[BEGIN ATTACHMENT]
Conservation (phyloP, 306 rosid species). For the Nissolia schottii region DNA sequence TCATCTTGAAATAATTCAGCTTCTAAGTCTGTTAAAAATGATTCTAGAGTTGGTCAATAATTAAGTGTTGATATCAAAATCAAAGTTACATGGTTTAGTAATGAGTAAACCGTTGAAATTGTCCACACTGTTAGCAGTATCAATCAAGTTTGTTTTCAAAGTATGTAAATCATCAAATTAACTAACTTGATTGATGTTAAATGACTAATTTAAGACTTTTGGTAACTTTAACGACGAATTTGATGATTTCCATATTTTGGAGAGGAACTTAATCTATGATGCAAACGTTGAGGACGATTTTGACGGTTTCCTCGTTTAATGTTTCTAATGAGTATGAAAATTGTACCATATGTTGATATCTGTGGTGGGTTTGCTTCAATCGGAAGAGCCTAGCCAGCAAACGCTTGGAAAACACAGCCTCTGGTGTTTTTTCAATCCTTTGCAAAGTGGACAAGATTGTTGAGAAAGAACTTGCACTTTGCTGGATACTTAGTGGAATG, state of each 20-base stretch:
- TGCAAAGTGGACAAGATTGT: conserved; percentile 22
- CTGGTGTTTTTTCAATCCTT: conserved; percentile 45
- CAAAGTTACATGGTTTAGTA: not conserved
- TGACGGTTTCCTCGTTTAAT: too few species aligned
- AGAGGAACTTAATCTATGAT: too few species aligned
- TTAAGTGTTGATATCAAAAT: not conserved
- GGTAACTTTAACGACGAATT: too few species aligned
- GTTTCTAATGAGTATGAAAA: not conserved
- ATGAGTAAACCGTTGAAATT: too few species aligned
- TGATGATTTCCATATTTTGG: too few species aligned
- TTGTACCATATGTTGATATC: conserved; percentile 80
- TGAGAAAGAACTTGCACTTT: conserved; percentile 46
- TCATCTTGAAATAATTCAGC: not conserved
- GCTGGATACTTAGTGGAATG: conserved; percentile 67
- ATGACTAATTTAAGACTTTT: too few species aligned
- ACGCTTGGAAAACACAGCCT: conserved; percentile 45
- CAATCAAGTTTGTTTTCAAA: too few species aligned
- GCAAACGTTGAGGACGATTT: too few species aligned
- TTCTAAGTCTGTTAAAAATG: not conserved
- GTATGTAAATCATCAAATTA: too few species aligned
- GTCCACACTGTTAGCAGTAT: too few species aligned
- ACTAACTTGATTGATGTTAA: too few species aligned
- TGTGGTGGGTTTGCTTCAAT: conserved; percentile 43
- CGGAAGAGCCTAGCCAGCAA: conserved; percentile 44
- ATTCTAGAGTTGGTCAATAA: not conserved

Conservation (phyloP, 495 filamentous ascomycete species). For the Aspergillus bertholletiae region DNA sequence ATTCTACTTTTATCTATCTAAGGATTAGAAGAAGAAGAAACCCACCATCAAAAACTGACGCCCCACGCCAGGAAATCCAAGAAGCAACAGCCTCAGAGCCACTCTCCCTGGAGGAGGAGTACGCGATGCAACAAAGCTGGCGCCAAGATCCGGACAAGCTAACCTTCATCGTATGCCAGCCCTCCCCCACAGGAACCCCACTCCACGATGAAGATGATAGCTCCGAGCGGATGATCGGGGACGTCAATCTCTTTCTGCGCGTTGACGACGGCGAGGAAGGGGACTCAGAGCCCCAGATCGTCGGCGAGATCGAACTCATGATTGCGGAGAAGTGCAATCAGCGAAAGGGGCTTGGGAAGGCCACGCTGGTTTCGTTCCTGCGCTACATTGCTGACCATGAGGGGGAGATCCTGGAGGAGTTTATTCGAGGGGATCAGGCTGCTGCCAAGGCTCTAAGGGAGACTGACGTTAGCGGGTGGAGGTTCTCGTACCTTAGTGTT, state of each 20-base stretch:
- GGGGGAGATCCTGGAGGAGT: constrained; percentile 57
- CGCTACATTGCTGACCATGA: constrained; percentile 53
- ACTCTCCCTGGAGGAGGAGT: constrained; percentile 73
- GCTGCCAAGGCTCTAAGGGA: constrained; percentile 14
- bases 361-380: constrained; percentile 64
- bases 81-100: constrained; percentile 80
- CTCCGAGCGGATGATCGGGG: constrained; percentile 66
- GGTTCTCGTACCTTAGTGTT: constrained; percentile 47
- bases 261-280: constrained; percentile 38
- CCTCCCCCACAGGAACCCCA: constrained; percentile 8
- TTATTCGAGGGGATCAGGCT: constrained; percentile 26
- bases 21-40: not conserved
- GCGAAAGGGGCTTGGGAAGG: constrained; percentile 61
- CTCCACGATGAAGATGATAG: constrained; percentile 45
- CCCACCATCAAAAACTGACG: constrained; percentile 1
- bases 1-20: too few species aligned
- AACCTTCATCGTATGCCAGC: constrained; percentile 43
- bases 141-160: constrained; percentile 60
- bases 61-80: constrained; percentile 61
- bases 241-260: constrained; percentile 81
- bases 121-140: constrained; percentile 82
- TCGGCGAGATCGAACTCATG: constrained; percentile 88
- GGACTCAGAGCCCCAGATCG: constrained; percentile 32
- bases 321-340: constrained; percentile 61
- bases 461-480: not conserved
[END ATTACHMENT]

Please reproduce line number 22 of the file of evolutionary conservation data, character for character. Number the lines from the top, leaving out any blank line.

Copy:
- GTCCACACTGTTAGCAGTAT: too few species aligned